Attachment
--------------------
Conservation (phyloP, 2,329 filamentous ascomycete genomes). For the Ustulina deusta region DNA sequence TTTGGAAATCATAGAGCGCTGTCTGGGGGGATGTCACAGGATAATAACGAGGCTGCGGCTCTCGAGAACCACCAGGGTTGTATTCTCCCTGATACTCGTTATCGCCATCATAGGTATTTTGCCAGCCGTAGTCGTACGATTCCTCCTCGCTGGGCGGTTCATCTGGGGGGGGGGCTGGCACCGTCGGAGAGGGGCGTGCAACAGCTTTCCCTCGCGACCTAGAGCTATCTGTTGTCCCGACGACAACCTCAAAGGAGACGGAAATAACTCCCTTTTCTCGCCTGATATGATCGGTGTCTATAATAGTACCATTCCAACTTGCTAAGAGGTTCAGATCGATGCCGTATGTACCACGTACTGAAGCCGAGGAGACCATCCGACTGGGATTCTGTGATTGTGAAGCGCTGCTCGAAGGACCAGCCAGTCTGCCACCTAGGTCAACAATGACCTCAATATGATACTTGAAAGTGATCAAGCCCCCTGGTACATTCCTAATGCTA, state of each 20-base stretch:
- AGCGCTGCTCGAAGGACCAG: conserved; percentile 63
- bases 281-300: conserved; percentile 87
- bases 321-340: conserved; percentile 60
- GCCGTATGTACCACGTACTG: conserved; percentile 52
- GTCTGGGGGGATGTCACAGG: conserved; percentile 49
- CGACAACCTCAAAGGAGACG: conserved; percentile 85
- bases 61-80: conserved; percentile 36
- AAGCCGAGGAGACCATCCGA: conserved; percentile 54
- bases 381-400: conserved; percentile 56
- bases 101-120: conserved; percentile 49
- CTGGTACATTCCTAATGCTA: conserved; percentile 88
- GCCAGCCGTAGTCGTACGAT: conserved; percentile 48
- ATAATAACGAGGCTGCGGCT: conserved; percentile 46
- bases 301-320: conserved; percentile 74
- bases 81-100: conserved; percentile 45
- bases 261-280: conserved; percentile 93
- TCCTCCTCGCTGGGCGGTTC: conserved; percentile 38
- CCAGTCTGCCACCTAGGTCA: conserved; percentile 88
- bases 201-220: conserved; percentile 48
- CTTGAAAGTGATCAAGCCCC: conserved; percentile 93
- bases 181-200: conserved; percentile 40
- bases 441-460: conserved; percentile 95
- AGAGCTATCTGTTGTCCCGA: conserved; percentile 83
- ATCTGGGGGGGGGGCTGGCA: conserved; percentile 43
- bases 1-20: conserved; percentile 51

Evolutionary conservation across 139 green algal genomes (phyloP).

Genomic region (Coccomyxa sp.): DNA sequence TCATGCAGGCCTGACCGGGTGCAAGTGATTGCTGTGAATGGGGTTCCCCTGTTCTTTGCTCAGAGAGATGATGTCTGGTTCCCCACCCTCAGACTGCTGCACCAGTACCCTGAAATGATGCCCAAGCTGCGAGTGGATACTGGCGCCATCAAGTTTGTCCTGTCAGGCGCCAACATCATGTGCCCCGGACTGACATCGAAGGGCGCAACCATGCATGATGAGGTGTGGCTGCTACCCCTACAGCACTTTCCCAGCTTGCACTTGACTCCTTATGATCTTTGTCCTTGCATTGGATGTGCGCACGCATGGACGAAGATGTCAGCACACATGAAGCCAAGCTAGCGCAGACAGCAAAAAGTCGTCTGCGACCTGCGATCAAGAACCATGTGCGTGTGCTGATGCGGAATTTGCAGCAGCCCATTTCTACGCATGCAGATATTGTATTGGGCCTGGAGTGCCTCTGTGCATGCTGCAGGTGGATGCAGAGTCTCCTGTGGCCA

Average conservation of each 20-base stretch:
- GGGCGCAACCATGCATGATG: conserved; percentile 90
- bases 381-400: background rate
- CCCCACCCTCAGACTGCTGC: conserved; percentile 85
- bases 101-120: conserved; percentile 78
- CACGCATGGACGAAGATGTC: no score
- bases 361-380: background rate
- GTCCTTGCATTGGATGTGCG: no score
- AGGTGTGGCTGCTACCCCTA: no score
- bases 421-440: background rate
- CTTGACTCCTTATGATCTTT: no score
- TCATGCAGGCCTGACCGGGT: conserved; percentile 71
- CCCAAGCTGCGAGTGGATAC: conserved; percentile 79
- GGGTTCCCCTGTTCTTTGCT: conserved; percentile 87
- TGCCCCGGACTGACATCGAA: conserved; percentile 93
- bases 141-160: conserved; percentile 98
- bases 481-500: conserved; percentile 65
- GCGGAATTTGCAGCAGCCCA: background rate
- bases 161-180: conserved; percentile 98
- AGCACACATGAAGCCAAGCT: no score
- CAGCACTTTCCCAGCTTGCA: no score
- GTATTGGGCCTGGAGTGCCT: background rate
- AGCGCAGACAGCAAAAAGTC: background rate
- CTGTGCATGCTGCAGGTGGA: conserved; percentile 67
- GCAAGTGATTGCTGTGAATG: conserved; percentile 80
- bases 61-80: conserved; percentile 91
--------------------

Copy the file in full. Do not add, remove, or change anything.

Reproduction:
Conservation (phyloP, 2,329 filamentous ascomycete genomes). For the Ustulina deusta region DNA sequence TTTGGAAATCATAGAGCGCTGTCTGGGGGGATGTCACAGGATAATAACGAGGCTGCGGCTCTCGAGAACCACCAGGGTTGTATTCTCCCTGATACTCGTTATCGCCATCATAGGTATTTTGCCAGCCGTAGTCGTACGATTCCTCCTCGCTGGGCGGTTCATCTGGGGGGGGGGCTGGCACCGTCGGAGAGGGGCGTGCAACAGCTTTCCCTCGCGACCTAGAGCTATCTGTTGTCCCGACGACAACCTCAAAGGAGACGGAAATAACTCCCTTTTCTCGCCTGATATGATCGGTGTCTATAATAGTACCATTCCAACTTGCTAAGAGGTTCAGATCGATGCCGTATGTACCACGTACTGAAGCCGAGGAGACCATCCGACTGGGATTCTGTGATTGTGAAGCGCTGCTCGAAGGACCAGCCAGTCTGCCACCTAGGTCAACAATGACCTCAATATGATACTTGAAAGTGATCAAGCCCCCTGGTACATTCCTAATGCTA, state of each 20-base stretch:
- AGCGCTGCTCGAAGGACCAG: conserved; percentile 63
- bases 281-300: conserved; percentile 87
- bases 321-340: conserved; percentile 60
- GCCGTATGTACCACGTACTG: conserved; percentile 52
- GTCTGGGGGGATGTCACAGG: conserved; percentile 49
- CGACAACCTCAAAGGAGACG: conserved; percentile 85
- bases 61-80: conserved; percentile 36
- AAGCCGAGGAGACCATCCGA: conserved; percentile 54
- bases 381-400: conserved; percentile 56
- bases 101-120: conserved; percentile 49
- CTGGTACATTCCTAATGCTA: conserved; percentile 88
- GCCAGCCGTAGTCGTACGAT: conserved; percentile 48
- ATAATAACGAGGCTGCGGCT: conserved; percentile 46
- bases 301-320: conserved; percentile 74
- bases 81-100: conserved; percentile 45
- bases 261-280: conserved; percentile 93
- TCCTCCTCGCTGGGCGGTTC: conserved; percentile 38
- CCAGTCTGCCACCTAGGTCA: conserved; percentile 88
- bases 201-220: conserved; percentile 48
- CTTGAAAGTGATCAAGCCCC: conserved; percentile 93
- bases 181-200: conserved; percentile 40
- bases 441-460: conserved; percentile 95
- AGAGCTATCTGTTGTCCCGA: conserved; percentile 83
- ATCTGGGGGGGGGGCTGGCA: conserved; percentile 43
- bases 1-20: conserved; percentile 51

Evolutionary conservation across 139 green algal genomes (phyloP).

Genomic region (Coccomyxa sp.): DNA sequence TCATGCAGGCCTGACCGGGTGCAAGTGATTGCTGTGAATGGGGTTCCCCTGTTCTTTGCTCAGAGAGATGATGTCTGGTTCCCCACCCTCAGACTGCTGCACCAGTACCCTGAAATGATGCCCAAGCTGCGAGTGGATACTGGCGCCATCAAGTTTGTCCTGTCAGGCGCCAACATCATGTGCCCCGGACTGACATCGAAGGGCGCAACCATGCATGATGAGGTGTGGCTGCTACCCCTACAGCACTTTCCCAGCTTGCACTTGACTCCTTATGATCTTTGTCCTTGCATTGGATGTGCGCACGCATGGACGAAGATGTCAGCACACATGAAGCCAAGCTAGCGCAGACAGCAAAAAGTCGTCTGCGACCTGCGATCAAGAACCATGTGCGTGTGCTGATGCGGAATTTGCAGCAGCCCATTTCTACGCATGCAGATATTGTATTGGGCCTGGAGTGCCTCTGTGCATGCTGCAGGTGGATGCAGAGTCTCCTGTGGCCA

Average conservation of each 20-base stretch:
- GGGCGCAACCATGCATGATG: conserved; percentile 90
- bases 381-400: background rate
- CCCCACCCTCAGACTGCTGC: conserved; percentile 85
- bases 101-120: conserved; percentile 78
- CACGCATGGACGAAGATGTC: no score
- bases 361-380: background rate
- GTCCTTGCATTGGATGTGCG: no score
- AGGTGTGGCTGCTACCCCTA: no score
- bases 421-440: background rate
- CTTGACTCCTTATGATCTTT: no score
- TCATGCAGGCCTGACCGGGT: conserved; percentile 71
- CCCAAGCTGCGAGTGGATAC: conserved; percentile 79
- GGGTTCCCCTGTTCTTTGCT: conserved; percentile 87
- TGCCCCGGACTGACATCGAA: conserved; percentile 93
- bases 141-160: conserved; percentile 98
- bases 481-500: conserved; percentile 65
- GCGGAATTTGCAGCAGCCCA: background rate
- bases 161-180: conserved; percentile 98
- AGCACACATGAAGCCAAGCT: no score
- CAGCACTTTCCCAGCTTGCA: no score
- GTATTGGGCCTGGAGTGCCT: background rate
- AGCGCAGACAGCAAAAAGTC: background rate
- CTGTGCATGCTGCAGGTGGA: conserved; percentile 67
- GCAAGTGATTGCTGTGAATG: conserved; percentile 80
- bases 61-80: conserved; percentile 91